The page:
The Critical Line: Volume 6

In the spirit of the recent Rio Olympics, Jevon Fulbrook and Chris Ebbs have an Olympic-themed puzzle for you; the sixth installment of the Critical Line.

The first step is to arrange these five words in the Olympic rings. Each word goes inside one larger coloured ring, with one letter in each of the smaller circles. All words can be placed with the letters going clockwise. Where the rings intersect, the same letters must be used for both words.

  • Accomplish
  • Asymmetric
  • Haemolysis
  • Plicamycin
  • Sculptural

olympics1

When you’ve worked out how the letters are arranged in the circles, the letters in the crossover sections (8 in total) can be used to complete the following puzzle.

Taking the 8 letters, research how many countries competing at this year’s Olympics begin with that letter. Once you have those numbers, write them in roman numerals. Each letter is represented by the number of letters used in the roman numeral. For example, there are 13 competing countries beginning with the letter A; this is XIII in roman numerals and uses 4 characters, hence A=4. Once you have converted each of the letters to a number, complete the Olympic rings below with the 8 numbers used so the sum of the numbers within each ring is the same.

olympics2

Send your answer to ActuariesMag@actuaries.asn.au for your chance to win a $50 Dymocks voucher!

Critical Line Volume 5 – Solution
By Dan Mayoh (dan@fintega.com)

Congratulations to Andrew Parker and Oliver Chambers for both sending in correct solutions. The prize is awarded to Andrew, congratulations!

The answers to the Mastermind challenges in Critical Line Volume 5 are as follows:

Probabilities of winning:
Part 1: 14/1296
Part 2: 106/1296
Part 3: 132/1296

Optimal strategies:
Part 1: Choose any code that contains at least 3 different digits (e.g. 1123, 5465, 1652 etc). Any of these will give you a 14 in 1296 chance of winning the game within your first two guesses. 1080 of the 1296 possible initial guesses fit this criterion (720 of which contain exactly 3 different digits, and 360 of which contain 4 different digits).

Part 2: There are many combinations of guesses that are equally optimal. The first of these in numerical order is the guesses 1123 and 2453. Another optimal combination is 1234 and 1355. In all there are 17,280 equally optimal combinations. All of these involve a code with exactly 3 distinct digits and a code with 4 distinct digits, where the repeated digit in one code is not present in the other code. There are other criteria to the pairs of codes too, but that gives you a flavour.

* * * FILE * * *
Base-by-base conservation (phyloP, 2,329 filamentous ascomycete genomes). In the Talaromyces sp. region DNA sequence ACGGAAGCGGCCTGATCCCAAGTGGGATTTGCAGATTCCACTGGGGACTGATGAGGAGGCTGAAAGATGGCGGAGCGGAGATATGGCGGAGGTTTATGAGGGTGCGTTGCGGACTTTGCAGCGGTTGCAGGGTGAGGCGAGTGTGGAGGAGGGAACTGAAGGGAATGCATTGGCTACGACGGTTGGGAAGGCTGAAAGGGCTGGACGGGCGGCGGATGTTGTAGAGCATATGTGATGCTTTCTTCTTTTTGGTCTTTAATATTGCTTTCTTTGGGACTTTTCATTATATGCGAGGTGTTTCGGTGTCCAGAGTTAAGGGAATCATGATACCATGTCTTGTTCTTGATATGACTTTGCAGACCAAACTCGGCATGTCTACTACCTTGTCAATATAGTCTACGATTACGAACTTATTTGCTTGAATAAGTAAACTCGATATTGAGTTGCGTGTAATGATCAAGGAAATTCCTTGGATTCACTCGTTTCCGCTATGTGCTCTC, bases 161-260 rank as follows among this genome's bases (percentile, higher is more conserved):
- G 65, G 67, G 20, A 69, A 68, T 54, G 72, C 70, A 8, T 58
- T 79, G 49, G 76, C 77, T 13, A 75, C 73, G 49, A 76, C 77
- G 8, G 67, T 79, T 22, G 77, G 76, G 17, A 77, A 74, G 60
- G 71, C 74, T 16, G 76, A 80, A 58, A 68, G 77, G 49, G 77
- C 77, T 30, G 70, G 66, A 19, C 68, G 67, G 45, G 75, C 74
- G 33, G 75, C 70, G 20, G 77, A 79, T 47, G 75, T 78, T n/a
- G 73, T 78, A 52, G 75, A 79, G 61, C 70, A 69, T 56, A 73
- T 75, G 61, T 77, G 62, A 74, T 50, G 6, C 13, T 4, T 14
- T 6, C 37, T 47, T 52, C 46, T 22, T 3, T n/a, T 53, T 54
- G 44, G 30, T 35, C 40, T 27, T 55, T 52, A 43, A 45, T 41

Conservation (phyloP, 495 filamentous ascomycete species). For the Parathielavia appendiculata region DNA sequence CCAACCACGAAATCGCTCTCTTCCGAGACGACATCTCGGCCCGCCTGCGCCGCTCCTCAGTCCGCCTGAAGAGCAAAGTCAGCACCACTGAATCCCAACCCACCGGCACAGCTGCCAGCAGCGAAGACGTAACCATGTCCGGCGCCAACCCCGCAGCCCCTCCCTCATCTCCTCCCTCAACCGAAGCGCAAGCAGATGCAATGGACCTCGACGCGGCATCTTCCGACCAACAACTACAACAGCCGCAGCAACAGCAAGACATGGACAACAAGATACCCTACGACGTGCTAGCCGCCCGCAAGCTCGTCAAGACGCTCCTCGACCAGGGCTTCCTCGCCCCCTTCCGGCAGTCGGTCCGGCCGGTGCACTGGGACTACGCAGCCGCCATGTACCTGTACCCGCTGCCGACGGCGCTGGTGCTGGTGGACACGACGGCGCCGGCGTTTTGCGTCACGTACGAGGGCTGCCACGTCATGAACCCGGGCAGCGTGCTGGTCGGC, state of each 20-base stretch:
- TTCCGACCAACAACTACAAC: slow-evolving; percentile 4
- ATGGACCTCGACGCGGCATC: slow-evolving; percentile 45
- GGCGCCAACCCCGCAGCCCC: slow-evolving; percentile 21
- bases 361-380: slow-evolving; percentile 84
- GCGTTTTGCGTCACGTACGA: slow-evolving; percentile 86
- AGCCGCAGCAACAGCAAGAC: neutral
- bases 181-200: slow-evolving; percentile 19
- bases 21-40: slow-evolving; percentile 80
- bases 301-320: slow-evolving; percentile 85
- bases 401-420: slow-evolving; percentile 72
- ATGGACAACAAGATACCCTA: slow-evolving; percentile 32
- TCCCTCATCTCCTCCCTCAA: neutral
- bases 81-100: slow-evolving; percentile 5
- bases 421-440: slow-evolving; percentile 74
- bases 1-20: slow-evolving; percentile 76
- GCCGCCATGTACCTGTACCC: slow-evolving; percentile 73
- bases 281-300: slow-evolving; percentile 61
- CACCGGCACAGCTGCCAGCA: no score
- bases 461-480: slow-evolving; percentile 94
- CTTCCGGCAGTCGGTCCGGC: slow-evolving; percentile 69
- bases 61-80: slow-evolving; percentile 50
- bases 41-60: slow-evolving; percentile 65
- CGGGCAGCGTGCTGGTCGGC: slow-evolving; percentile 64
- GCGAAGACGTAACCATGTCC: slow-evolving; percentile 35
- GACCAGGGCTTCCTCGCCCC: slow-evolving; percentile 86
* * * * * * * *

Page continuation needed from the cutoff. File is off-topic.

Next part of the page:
Part 3: Here, the optimal strategy is to first pick any code with exactly 3 distinct digits (e.g. 1123), which will then give one of 14 possible scores of black and white pegs. For each of these 14 outcomes, there is one or more optimal second guesses. The table below presents the lowest-number optimal second guess for each of the scoring outcomes, given a first guess of 1123. The format of the score is given as “B-W” where B is the number of black pegs, and W is the number of white pegs.

First Score

Second Guess

0-0

4455

0-1

2445

0-2

2344

0-3

2314

0-4

1211

1-0

1445

1-1

1415

1-2

1214

1-3

1231

2-0

1242

2-1

1243

2-2

1212

3-0

2413

3-1

Impossible

4-0

Any guess

 

What I find interesting about this is that some of the second guesses are codes that have already been excluded as being correct, yet making that guess is still the way to maximise your chances. For example, if the score is 3-0 (3 blacks and 0 whites after guessing 1123, the code cannot possibly be 2413 (or else the guess 1123 would have scored 1 black 2 white), yet 2413 is an optimal second guess.

Method for solving:
Parts 2 and 3 are solved by brute force searching, with some shortcuts to eliminate combinations that are symmetrical to combinations we’ve already considered. Doing this on a computer first requires writing a formula or block of code to determine the peg score given a specified code and specified guess. That task alone is an interesting little Excel challenge.

Part 1 can be solved by brute force as well, but can also be solved without a computer. The approach is described here. Please excuse the lazy formatting.

Noting that the peg outcome 3 Black 1 White is always impossible, then for any nominated first guess you will get one of at most 14 different peg-outcomes depending on the code, with frequencies F1, F2, F3, …, F14 that add up to 1296 (since there are 1296 equally likely codes).
Given peg-outcome j, of which there is an Fj / 1296 chance of achieving, you have a 1 / Fj chance of your second guess being correct.

The overall probability of your second guess being correct given your nominated first guess is then:
Sigma(j=1 to 14) [ Fj/1296 * 1/Fj ] for all non-zero Fj’s.
That simplifies down to Sigma(j=1 to 14) [ 1/1296 ] without even needing to find the Fj’s, provided the Fj’s are non-zero.
This sums to 14 / 1296 provided our first guess has at least 3 distinct digits. (A first guess with only 1 or 2 distinct digits will mean that some of the 14 peg-outcomes can never be achieved, giving us less than 14 values of Fj that are non-zero.)

CPD: Actuaries Institute Members can claim two CPD points for every hour of reading articles on Actuaries Digital.

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